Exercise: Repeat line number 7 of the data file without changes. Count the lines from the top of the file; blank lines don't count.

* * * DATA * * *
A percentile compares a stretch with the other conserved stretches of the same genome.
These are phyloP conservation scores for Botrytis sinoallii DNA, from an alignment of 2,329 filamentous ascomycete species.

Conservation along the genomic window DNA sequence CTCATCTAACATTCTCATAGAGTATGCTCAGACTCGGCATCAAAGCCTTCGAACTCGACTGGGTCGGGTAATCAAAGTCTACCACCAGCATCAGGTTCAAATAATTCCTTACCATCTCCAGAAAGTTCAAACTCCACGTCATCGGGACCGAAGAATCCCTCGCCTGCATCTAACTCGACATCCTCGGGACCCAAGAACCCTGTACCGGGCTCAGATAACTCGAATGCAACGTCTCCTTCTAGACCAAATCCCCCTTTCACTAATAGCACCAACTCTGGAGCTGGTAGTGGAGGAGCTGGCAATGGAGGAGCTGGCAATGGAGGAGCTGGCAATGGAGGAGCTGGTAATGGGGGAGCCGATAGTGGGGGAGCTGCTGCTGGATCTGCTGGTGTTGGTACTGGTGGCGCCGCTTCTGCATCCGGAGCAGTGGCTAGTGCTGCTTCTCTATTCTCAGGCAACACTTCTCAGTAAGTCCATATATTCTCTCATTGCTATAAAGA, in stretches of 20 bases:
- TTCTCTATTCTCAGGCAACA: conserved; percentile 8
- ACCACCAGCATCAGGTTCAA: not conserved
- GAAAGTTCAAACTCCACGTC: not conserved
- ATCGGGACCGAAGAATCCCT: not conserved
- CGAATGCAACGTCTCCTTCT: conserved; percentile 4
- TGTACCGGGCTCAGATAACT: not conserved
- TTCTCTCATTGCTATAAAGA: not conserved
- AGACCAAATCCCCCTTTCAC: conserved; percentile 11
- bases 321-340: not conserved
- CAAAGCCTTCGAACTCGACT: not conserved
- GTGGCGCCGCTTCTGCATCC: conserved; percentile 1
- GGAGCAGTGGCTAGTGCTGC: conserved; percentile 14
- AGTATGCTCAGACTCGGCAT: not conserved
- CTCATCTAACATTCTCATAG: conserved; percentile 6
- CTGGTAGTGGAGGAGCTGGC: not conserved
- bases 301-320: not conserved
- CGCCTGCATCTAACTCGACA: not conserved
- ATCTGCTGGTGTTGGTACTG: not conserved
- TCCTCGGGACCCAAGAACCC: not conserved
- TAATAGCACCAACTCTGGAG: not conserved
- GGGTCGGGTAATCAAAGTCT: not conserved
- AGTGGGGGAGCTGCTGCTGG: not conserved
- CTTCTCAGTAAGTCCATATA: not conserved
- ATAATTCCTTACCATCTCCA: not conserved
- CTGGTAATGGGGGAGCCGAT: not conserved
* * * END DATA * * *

- ATCGGGACCGAAGAATCCCT: not conserved